The question for the Nationals: Can they go up from their current offer? Would they accept not delay money into the future? That’s a method they use in nearly all settlements however one that does not adventure Rendon, according to multiple people acquainted with his thinking.
And would the Nationals — at somewhere around$65 million every year– be able to bring
back both Strasburg and Rendon?
The prediction: Rendon goes somewhere else. It’s such a complicated formula, since if you look beyond next year– sometimes well beyond– there would be potential extensions for shortstop Trea Turner and outfielders Juan Soto and Victor Robles. That’s the very best part of the Nats’ lineup building at the moment: Because Soto and Robles aren’t even qualified for arbitration yet, and Adam Eaton just had a team-friendly $9.5-million choice selected up for 2020, the whole starting outfield will cost around $11 million. That leaves flexibility somewhere else.
Another question: Will the ownership of the Lerner household permit Rizzo and his personnel to go beyond the tax limit once again? This seems major. It’s actually kind of small.
I’m a big believer that the dangers of the tax are overemphasized by clubs. Go beyond the threshold 3 years in a row, and a club is taxed at a 50-percent rate. That’s simply on the excess, the amount by which it exceeds the threshold. So for example, in 2020, when the limit bumps as much as $208 million, a 3rd time violator that invests $220 million in payroll would cost itself $6 million in taxes. It’s not a huge offer– and it’s even less an issue for the Nats. Their tax rate resets due to the fact that they were under the threshold in 2019. The next time they blow past the limit, they would be taxed at just 20 percent.
All of which is a long-winded method of saying if the goal is to complete for a title, do not let the competitive balance tax be an impediment.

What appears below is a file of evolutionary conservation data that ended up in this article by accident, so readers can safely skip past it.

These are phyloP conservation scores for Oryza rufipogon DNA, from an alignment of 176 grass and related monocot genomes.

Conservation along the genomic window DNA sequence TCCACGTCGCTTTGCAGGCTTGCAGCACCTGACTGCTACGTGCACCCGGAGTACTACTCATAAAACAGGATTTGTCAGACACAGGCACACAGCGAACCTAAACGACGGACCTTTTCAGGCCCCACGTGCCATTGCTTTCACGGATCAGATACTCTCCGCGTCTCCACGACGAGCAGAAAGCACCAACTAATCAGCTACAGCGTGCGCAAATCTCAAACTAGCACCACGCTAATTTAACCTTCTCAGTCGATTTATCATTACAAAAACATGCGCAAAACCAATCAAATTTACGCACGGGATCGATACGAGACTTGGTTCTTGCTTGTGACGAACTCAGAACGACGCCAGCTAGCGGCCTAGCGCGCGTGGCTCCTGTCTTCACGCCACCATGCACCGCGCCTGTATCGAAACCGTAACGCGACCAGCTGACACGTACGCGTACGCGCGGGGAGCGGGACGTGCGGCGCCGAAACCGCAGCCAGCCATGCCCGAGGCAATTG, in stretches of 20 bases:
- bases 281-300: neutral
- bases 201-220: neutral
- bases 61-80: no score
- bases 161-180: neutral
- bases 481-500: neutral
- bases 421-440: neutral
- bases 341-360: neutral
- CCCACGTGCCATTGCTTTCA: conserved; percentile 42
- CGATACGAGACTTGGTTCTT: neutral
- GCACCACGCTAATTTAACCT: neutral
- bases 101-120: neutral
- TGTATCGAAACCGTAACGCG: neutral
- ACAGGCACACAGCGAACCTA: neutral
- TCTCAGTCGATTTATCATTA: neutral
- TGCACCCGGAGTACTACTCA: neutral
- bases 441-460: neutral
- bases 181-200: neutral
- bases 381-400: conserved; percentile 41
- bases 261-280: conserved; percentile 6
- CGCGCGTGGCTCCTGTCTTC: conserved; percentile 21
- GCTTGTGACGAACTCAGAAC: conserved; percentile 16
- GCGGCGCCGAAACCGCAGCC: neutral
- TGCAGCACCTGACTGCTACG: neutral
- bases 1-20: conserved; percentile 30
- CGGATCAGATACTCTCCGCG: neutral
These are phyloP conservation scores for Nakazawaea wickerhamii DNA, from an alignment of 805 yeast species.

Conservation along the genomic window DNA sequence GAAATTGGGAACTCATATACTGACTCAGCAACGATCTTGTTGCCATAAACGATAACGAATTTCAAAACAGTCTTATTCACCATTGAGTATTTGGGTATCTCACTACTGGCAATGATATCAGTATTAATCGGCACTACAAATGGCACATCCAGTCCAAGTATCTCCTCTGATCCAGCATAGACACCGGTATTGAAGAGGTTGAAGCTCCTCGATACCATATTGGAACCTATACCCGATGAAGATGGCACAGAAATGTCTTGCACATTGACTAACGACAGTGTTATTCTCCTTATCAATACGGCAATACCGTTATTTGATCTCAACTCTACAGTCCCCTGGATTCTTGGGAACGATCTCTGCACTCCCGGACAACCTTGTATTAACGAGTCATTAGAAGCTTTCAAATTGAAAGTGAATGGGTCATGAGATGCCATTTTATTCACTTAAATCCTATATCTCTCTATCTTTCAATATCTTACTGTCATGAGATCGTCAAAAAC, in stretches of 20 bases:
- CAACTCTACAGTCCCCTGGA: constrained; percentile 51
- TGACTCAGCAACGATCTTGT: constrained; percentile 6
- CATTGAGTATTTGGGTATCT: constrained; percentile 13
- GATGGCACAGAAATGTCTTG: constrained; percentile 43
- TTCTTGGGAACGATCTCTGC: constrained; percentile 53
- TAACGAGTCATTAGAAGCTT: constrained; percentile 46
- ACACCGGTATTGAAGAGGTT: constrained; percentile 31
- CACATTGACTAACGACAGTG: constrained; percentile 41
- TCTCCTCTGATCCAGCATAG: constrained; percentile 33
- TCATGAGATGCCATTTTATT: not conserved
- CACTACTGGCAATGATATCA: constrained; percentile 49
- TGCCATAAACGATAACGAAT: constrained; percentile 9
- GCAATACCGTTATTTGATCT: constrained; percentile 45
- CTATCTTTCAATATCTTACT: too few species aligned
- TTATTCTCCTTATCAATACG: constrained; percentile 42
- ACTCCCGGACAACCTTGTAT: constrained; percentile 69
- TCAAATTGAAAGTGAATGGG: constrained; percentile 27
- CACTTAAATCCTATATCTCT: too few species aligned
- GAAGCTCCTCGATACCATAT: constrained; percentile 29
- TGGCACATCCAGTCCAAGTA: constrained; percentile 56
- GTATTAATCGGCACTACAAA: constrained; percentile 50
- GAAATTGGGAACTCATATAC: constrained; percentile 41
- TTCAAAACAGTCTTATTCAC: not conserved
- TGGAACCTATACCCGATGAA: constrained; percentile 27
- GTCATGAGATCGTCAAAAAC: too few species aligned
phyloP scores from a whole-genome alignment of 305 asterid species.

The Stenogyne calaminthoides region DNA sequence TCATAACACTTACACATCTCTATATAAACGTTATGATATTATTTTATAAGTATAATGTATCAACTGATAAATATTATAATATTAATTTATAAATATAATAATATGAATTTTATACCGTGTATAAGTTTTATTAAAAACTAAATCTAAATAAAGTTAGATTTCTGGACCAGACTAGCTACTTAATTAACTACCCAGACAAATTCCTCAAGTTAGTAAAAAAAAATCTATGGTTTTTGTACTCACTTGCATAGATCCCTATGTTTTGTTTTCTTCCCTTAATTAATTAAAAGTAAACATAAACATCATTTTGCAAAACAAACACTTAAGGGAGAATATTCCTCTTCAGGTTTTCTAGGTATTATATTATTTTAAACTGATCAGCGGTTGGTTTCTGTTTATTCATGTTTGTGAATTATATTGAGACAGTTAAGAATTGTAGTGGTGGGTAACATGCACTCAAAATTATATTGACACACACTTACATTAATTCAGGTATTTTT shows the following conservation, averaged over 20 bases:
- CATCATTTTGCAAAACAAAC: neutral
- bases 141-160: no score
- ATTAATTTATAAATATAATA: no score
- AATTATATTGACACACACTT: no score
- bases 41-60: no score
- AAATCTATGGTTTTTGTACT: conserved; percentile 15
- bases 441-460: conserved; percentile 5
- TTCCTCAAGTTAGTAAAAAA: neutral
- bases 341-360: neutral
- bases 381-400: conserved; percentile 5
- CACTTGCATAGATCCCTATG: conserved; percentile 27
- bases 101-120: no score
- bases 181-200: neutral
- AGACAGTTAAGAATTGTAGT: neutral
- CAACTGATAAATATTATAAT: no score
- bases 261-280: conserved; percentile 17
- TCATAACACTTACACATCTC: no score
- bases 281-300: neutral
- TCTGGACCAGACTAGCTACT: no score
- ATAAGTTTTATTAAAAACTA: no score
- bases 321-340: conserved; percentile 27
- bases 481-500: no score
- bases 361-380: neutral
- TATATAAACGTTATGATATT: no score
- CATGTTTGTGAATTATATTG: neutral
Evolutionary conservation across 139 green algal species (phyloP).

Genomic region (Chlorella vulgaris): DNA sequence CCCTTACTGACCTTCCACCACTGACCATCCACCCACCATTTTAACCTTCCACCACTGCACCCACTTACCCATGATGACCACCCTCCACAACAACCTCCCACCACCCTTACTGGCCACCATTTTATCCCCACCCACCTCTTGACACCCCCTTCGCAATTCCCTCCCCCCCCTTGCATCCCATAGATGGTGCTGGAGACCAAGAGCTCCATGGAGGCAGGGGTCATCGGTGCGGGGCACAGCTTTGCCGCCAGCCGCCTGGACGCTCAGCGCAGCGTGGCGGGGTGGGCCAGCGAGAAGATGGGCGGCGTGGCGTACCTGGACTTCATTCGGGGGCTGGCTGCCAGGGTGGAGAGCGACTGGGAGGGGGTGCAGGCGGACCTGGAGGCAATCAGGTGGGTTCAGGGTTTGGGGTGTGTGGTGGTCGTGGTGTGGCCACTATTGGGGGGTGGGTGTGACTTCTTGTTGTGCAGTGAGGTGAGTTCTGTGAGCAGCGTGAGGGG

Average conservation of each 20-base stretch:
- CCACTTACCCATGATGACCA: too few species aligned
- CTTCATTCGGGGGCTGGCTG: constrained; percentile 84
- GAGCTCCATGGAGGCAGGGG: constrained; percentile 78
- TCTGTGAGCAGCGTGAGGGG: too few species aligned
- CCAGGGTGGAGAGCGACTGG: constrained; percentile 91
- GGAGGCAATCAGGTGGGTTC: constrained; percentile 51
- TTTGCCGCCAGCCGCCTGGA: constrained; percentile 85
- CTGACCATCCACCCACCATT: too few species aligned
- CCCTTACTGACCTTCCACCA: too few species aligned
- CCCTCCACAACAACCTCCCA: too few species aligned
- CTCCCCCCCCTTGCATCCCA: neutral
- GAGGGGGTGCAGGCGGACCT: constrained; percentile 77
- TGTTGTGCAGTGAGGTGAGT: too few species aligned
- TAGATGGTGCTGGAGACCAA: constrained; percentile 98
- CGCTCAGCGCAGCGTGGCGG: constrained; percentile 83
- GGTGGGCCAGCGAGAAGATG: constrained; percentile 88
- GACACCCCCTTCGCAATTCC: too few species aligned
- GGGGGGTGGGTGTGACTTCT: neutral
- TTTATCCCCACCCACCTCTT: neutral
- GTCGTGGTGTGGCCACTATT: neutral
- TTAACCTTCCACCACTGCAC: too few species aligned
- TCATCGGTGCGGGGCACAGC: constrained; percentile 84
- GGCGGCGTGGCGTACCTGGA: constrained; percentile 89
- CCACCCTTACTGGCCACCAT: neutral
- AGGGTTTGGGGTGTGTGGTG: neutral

There are other concerns. In that $ 85 million or two that will come off the books, the Nats need to discover a very first baseman. Club authorities stated throughout the postseason they would be open– extremely open– to reviving both Zimmerman and Kendrick to share, in some fashion, the very first base job, although one is 35 and the other is 36 and they both hit right-handed. Even if Strasburg comes back, they’ll require another starting pitcher (Austin Voth? Joe Ross?). There are bullpen concerns to correct, however when has that not been the case?
The point: The service and the offseason it involves is here. It’s unlike any the Nationals have actually performed previously, and not even if they have 2 homegrown stars as free agents. For the very first time, they’re attempting to reassemble a World Series winner. For the team, that includes monetary and baseball examinations. For the fans, it includes feelings. Less than a week after winning the World Series, that’s hard.
When General Manager Mike Rizzo and his personnel went about constructing the 2019 group, they had dueling concerns: put together a squad that might win a division(or more), however remain below baseball’s” competitive balance tax” threshold, the payroll number above which teams are taxed. Washington’s big-ticket items are, of course, Strasburg and Rendon. Strasburg’s seven-year,$ 175-million extension kicked in 2017 and included the opt-out that he exercised over the weekend. Another question: Will the ownership of the Lerner family enable Rizzo and his personnel to surpass the tax limit once again? I’m a huge believer that the risks of the tax are overstated by clubs.